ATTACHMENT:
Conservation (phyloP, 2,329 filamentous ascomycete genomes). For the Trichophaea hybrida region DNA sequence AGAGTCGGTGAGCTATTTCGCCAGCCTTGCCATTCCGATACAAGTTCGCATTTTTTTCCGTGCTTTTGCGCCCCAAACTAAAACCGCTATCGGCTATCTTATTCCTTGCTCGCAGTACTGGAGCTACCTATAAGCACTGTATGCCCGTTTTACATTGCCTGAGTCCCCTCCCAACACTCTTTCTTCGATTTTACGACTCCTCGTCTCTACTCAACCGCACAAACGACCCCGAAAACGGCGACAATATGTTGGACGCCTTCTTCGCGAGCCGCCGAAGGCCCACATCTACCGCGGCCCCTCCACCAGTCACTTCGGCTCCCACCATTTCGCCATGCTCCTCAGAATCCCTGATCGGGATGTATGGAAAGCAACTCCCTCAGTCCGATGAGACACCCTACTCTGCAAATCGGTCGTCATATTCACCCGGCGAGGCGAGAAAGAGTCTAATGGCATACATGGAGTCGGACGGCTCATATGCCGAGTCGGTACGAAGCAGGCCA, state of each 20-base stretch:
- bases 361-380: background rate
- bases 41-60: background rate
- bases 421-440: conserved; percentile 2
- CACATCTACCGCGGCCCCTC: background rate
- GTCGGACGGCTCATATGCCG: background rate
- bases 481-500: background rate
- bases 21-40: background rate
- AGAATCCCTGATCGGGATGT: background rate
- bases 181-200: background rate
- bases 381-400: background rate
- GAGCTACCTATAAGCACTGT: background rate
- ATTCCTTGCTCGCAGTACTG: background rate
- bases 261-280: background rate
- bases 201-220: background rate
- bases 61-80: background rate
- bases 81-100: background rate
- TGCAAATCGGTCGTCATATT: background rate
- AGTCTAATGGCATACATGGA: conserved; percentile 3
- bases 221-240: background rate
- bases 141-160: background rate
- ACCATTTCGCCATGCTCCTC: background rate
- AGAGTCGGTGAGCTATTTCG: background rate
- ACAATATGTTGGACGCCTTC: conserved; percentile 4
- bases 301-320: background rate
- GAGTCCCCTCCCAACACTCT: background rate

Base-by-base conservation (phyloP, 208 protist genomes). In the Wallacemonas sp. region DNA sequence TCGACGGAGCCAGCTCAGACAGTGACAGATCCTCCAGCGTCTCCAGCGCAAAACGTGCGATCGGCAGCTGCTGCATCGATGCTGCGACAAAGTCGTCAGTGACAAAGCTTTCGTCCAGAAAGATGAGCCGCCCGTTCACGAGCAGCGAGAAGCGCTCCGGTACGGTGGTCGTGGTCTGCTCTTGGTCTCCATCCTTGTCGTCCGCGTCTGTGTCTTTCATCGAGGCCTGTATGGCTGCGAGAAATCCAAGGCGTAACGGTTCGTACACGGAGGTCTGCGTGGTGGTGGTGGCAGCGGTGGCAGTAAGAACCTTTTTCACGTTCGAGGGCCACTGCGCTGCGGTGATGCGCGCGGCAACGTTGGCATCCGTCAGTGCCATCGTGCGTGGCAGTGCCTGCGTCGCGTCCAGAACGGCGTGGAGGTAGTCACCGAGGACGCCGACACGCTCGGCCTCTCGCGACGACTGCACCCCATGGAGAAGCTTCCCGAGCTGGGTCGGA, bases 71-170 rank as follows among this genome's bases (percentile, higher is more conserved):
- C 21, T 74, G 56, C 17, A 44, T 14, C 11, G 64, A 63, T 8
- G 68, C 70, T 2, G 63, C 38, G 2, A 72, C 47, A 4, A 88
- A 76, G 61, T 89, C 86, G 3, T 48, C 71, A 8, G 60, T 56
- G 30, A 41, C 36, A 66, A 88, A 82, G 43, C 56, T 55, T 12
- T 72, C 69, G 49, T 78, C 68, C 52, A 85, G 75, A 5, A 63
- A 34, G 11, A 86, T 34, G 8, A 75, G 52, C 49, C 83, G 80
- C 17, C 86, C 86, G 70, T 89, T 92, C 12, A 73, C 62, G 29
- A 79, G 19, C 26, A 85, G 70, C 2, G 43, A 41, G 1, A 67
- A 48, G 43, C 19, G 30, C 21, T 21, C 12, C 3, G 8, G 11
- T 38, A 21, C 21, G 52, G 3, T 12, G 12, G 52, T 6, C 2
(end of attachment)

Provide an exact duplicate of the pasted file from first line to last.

Conservation (phyloP, 2,329 filamentous ascomycete genomes). For the Trichophaea hybrida region DNA sequence AGAGTCGGTGAGCTATTTCGCCAGCCTTGCCATTCCGATACAAGTTCGCATTTTTTTCCGTGCTTTTGCGCCCCAAACTAAAACCGCTATCGGCTATCTTATTCCTTGCTCGCAGTACTGGAGCTACCTATAAGCACTGTATGCCCGTTTTACATTGCCTGAGTCCCCTCCCAACACTCTTTCTTCGATTTTACGACTCCTCGTCTCTACTCAACCGCACAAACGACCCCGAAAACGGCGACAATATGTTGGACGCCTTCTTCGCGAGCCGCCGAAGGCCCACATCTACCGCGGCCCCTCCACCAGTCACTTCGGCTCCCACCATTTCGCCATGCTCCTCAGAATCCCTGATCGGGATGTATGGAAAGCAACTCCCTCAGTCCGATGAGACACCCTACTCTGCAAATCGGTCGTCATATTCACCCGGCGAGGCGAGAAAGAGTCTAATGGCATACATGGAGTCGGACGGCTCATATGCCGAGTCGGTACGAAGCAGGCCA, state of each 20-base stretch:
- bases 361-380: background rate
- bases 41-60: background rate
- bases 421-440: conserved; percentile 2
- CACATCTACCGCGGCCCCTC: background rate
- GTCGGACGGCTCATATGCCG: background rate
- bases 481-500: background rate
- bases 21-40: background rate
- AGAATCCCTGATCGGGATGT: background rate
- bases 181-200: background rate
- bases 381-400: background rate
- GAGCTACCTATAAGCACTGT: background rate
- ATTCCTTGCTCGCAGTACTG: background rate
- bases 261-280: background rate
- bases 201-220: background rate
- bases 61-80: background rate
- bases 81-100: background rate
- TGCAAATCGGTCGTCATATT: background rate
- AGTCTAATGGCATACATGGA: conserved; percentile 3
- bases 221-240: background rate
- bases 141-160: background rate
- ACCATTTCGCCATGCTCCTC: background rate
- AGAGTCGGTGAGCTATTTCG: background rate
- ACAATATGTTGGACGCCTTC: conserved; percentile 4
- bases 301-320: background rate
- GAGTCCCCTCCCAACACTCT: background rate

Base-by-base conservation (phyloP, 208 protist genomes). In the Wallacemonas sp. region DNA sequence TCGACGGAGCCAGCTCAGACAGTGACAGATCCTCCAGCGTCTCCAGCGCAAAACGTGCGATCGGCAGCTGCTGCATCGATGCTGCGACAAAGTCGTCAGTGACAAAGCTTTCGTCCAGAAAGATGAGCCGCCCGTTCACGAGCAGCGAGAAGCGCTCCGGTACGGTGGTCGTGGTCTGCTCTTGGTCTCCATCCTTGTCGTCCGCGTCTGTGTCTTTCATCGAGGCCTGTATGGCTGCGAGAAATCCAAGGCGTAACGGTTCGTACACGGAGGTCTGCGTGGTGGTGGTGGCAGCGGTGGCAGTAAGAACCTTTTTCACGTTCGAGGGCCACTGCGCTGCGGTGATGCGCGCGGCAACGTTGGCATCCGTCAGTGCCATCGTGCGTGGCAGTGCCTGCGTCGCGTCCAGAACGGCGTGGAGGTAGTCACCGAGGACGCCGACACGCTCGGCCTCTCGCGACGACTGCACCCCATGGAGAAGCTTCCCGAGCTGGGTCGGA, bases 71-170 rank as follows among this genome's bases (percentile, higher is more conserved):
- C 21, T 74, G 56, C 17, A 44, T 14, C 11, G 64, A 63, T 8
- G 68, C 70, T 2, G 63, C 38, G 2, A 72, C 47, A 4, A 88
- A 76, G 61, T 89, C 86, G 3, T 48, C 71, A 8, G 60, T 56
- G 30, A 41, C 36, A 66, A 88, A 82, G 43, C 56, T 55, T 12
- T 72, C 69, G 49, T 78, C 68, C 52, A 85, G 75, A 5, A 63
- A 34, G 11, A 86, T 34, G 8, A 75, G 52, C 49, C 83, G 80
- C 17, C 86, C 86, G 70, T 89, T 92, C 12, A 73, C 62, G 29
- A 79, G 19, C 26, A 85, G 70, C 2, G 43, A 41, G 1, A 67
- A 48, G 43, C 19, G 30, C 21, T 21, C 12, C 3, G 8, G 11
- T 38, A 21, C 21, G 52, G 3, T 12, G 12, G 52, T 6, C 2